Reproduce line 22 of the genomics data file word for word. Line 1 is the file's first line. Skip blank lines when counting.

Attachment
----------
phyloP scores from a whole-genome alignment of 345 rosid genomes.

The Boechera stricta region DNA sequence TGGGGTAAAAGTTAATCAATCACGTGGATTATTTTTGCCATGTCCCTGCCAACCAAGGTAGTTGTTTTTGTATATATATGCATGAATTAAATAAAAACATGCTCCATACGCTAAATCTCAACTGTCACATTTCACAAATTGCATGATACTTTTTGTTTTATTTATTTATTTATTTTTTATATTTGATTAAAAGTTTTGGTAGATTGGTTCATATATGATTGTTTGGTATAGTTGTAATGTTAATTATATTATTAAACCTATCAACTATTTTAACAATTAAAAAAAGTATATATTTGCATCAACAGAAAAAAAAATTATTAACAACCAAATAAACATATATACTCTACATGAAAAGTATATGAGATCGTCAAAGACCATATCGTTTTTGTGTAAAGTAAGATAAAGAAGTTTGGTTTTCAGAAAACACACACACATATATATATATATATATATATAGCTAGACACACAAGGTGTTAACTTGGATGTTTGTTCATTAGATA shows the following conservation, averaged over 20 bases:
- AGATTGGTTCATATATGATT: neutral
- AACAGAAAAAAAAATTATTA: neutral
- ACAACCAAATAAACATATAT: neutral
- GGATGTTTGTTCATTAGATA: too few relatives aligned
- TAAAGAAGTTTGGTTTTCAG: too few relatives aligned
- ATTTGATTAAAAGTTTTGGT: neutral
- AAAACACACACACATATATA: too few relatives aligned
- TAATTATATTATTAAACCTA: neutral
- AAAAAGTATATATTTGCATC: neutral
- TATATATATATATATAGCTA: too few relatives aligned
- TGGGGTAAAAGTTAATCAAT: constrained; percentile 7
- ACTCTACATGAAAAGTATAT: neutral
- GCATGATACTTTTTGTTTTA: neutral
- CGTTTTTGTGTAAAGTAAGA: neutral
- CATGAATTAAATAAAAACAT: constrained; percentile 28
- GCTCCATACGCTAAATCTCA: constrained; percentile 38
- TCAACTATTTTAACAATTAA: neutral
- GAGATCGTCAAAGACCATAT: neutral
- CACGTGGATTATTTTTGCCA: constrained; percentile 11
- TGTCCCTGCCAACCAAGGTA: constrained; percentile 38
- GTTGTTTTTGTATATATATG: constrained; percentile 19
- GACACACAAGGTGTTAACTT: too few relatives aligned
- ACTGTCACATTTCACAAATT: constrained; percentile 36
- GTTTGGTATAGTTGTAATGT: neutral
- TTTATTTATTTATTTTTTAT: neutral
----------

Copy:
- TGTCCCTGCCAACCAAGGTA: constrained; percentile 38